Today I built a veg box in the garden and filled it with soil. Unfortunately, I had to import topsoil as the soil is so poor here. We have perhaps two inches of soil at best, then its pure clay. Yet, I was amazed at how the worms were still at work in this little layer of topsoil. Give them another few hundred years and they will turn the clay into good soil. Isn't it amazing how they break down clay and raw food into topsoil. I set up a compost bin some time ago and just started to throw all our waste food into it - within a few weeks hundreds of little red worms had made their way into it and were busy decomposing. A lot of the time I'm too busy doing other things to really notice what is going on under my nose. But when I stop and take note of what is actually happening, how the worms and the bees and hundreds of other insects, animals, birds etc are doing their bit to keep the ecosystem balanced it takes my breath away. How blessed I am to be alive.
Friday 21st April 2017
I'm sitting at our kitchen table looking out the window at the garden as I type. It lifts my heart to see spring literally blossoming forth. The various clumps of daffodils have been a source of delight for me over the past month - my favourite flower I think. For me the daffodils represent the return of the spring, of the growing season, of life springing forth. They also bring back fond memories of my childhood. I was brought up on a farm and daffodils seemed to shoot up everywhere. My mother loved them. I still love getting my nose into a daffodil and smelling its scent. I feel like I take the scent deep into my body.I just feel like I want to drink it up. I guess I'm a bit like a bee - I want the nectar.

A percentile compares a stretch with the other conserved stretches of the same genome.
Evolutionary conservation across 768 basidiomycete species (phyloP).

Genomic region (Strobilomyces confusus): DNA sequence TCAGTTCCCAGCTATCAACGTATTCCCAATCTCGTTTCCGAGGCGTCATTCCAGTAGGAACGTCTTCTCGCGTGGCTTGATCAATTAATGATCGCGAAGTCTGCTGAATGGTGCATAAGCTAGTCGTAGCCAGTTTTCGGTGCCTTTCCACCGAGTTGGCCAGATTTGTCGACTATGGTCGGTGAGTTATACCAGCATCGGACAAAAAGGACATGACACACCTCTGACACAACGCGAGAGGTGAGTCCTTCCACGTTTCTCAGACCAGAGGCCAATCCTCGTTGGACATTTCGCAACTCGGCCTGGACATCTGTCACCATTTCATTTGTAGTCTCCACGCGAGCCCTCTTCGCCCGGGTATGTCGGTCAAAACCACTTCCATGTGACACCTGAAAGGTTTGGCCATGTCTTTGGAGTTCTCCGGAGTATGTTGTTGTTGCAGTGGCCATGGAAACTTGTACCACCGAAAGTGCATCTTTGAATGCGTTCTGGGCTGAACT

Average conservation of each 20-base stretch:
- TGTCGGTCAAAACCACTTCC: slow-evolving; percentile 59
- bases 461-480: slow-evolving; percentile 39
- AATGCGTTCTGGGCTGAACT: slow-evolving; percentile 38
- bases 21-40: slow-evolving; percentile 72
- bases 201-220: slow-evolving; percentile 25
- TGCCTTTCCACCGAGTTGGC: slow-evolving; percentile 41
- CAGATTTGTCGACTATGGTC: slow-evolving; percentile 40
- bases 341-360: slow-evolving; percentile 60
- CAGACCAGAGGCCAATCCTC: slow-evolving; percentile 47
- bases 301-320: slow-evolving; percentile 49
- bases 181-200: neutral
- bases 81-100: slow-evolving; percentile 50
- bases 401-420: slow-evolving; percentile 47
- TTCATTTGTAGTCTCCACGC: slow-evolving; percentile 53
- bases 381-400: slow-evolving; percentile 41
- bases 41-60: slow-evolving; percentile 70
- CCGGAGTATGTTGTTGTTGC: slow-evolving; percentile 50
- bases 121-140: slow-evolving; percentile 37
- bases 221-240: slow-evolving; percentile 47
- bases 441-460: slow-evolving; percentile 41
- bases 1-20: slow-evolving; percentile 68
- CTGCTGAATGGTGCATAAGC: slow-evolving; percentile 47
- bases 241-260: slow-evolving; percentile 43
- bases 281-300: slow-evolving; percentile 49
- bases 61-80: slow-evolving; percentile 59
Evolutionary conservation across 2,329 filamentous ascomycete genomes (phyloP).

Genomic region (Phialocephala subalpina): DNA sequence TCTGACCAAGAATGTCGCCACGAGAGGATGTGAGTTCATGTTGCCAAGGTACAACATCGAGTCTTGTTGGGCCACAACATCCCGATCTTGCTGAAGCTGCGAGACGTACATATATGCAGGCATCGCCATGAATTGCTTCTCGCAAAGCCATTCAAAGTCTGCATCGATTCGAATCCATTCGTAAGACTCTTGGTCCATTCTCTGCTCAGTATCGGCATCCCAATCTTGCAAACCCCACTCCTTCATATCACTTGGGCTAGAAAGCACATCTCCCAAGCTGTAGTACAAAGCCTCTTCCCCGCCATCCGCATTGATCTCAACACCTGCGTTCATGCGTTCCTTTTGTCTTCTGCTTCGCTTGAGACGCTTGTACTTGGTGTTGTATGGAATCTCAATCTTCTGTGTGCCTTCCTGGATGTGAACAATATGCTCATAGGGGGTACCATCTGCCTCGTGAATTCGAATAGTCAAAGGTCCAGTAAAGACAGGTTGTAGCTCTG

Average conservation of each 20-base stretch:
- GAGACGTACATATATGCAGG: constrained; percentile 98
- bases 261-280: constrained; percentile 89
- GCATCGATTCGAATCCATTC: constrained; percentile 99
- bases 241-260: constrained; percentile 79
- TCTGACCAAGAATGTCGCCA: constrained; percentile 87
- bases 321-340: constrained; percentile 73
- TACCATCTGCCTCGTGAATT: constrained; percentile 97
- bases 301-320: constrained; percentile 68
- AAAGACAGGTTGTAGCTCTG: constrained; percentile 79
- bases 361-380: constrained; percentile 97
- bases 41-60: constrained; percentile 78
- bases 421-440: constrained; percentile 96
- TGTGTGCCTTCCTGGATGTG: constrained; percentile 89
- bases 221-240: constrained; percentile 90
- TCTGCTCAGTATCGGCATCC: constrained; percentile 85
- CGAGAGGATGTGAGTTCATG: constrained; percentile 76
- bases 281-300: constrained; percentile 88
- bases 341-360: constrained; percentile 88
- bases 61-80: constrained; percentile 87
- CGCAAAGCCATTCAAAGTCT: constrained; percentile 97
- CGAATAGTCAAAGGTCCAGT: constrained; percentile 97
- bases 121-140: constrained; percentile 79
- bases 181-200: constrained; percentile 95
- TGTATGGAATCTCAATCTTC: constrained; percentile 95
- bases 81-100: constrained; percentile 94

We moved to this house two years ago and, as I think of it now, we have transformed the garden. It was growing wild when we arrived, completely taken over by rhodedendrons. Its amazing how a non-native species can crush the life out of all other trees. The balance that seems to be inherent with native species, where there is space for all to thrive, disappears. Yet, I still question should we have left them alone and let those living trees continue to grow. There rarely seems to be a straight-forward answer to lots of these issues. On the other hand we built a rock garden which is now thriving - so many flowers of different shades that just seem to want to be admired. The tulips look especially dazzling to the eye. As I look at the variety of plants and flowers which I can now admire outside our window I don't regret our decision even though we deliberated about it for some time before we set about making the changes. And, what I am sure about is I just love what we have made and I love spending time in it.